Analysis: A non-American’s guide to the 2022 US midterms
The House races in Florida and Virginia feature a lot of high-powered candidates for president, but it’s the two Senate contests that are playing out on the national stage that are the most interesting to watch.
In Florida, candidates for the State Senate are attacking each other over healthcare funding and education, while a statewide constitutional amendment that would require “equal pay for women” and eliminate workplace discrimination based on sex and gender is in play.
Meanwhile, incumbent GOP Sen. Bill Nelson is locked in a battle with Tallahassee Mayor Andrew Gillum, who is running on a promise to get Florida to the top of the “blue wave” that Donald Trump’s campaign has predicted.
But Gillum’s candidacy is based on an appeal to voters who are upset about not being represented or having their issues ignored in Washington, D.C. (His campaign has been criticized by Nelson’s camp as a “negative” campaign), but his candidacy has been criticized by a few of his opponents as being one-sided and not fair.
So, for the sake of comparison, we decided to go online and see how a few of the lesser-known senators on the ballot in both of Florida’s major House races, candidates for governor and candidates for the US Senate who are not being attacked by their opponents in a partisan sense, are doing. We spoke to people who were willing to talk on the record about these races, their reasons behind their decisions to run, and how these candidates are competing in a national election in four short months.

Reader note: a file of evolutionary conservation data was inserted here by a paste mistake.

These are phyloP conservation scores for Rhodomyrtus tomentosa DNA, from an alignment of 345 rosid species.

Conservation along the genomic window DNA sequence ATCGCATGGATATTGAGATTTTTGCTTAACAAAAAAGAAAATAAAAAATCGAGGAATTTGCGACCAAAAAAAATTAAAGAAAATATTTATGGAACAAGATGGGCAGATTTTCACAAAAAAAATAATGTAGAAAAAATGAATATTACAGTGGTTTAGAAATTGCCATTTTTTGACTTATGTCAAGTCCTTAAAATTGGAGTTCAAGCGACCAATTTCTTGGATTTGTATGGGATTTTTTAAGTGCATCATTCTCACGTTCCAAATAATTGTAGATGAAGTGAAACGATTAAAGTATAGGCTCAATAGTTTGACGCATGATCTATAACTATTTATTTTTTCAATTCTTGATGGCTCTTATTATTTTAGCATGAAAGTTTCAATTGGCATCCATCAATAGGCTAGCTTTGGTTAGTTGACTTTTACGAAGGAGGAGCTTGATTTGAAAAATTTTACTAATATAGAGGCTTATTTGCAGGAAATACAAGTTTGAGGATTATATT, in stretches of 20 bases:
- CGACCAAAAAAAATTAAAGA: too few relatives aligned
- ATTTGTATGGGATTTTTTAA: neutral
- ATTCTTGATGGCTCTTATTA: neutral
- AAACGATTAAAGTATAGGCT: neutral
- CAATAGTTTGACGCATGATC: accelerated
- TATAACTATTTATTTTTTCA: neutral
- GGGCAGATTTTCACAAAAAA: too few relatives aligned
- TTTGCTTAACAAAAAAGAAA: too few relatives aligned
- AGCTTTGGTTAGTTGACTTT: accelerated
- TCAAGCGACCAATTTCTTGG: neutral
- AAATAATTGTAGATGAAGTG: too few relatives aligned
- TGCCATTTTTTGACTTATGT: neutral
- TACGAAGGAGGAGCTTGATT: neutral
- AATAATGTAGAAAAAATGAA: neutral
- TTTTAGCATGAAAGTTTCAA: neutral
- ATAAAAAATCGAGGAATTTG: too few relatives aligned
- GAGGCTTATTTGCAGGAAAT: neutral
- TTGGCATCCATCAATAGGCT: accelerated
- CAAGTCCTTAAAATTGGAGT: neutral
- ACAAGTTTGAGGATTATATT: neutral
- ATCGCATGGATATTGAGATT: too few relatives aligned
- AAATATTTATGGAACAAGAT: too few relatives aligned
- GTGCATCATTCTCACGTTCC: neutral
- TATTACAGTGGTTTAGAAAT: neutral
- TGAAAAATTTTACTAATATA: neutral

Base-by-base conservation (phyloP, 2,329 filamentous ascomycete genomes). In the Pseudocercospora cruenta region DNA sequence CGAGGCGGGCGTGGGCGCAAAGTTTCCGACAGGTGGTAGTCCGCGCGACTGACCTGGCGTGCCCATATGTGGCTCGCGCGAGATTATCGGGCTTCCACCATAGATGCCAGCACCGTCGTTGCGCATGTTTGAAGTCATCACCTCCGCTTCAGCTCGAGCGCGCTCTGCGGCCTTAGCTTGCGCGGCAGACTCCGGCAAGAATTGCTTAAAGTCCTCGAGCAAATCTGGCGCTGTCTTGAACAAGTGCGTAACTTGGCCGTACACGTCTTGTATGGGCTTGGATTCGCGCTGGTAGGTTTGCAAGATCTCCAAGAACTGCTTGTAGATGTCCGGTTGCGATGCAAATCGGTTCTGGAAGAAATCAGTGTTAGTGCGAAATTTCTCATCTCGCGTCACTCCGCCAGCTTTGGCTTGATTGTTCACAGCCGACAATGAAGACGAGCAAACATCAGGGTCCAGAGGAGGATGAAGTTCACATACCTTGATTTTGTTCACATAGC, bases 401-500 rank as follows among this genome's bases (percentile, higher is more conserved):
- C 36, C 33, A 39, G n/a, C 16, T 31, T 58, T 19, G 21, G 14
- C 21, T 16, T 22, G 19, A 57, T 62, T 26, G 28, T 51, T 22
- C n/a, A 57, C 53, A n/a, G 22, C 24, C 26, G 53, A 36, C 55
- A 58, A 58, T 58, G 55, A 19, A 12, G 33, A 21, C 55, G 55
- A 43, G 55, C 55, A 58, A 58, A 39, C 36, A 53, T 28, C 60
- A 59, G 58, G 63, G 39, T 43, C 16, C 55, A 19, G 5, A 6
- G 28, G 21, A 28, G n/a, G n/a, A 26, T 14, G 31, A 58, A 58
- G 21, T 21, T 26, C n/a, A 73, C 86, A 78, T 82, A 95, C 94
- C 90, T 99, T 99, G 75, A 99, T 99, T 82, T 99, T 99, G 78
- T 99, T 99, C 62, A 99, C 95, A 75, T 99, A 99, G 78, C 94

The following conversations, as well as all of our other interviews and analyses, have been edited for length and clarity.
Q & A with Mike Bennett
Can you give us an idea of where you stand with the issues that Democrats are putting forward in the midterms?
Mike: We’re not running as a third party. We’re running on our ideas. We’ve been at this since the mid-1990s, and we just don’t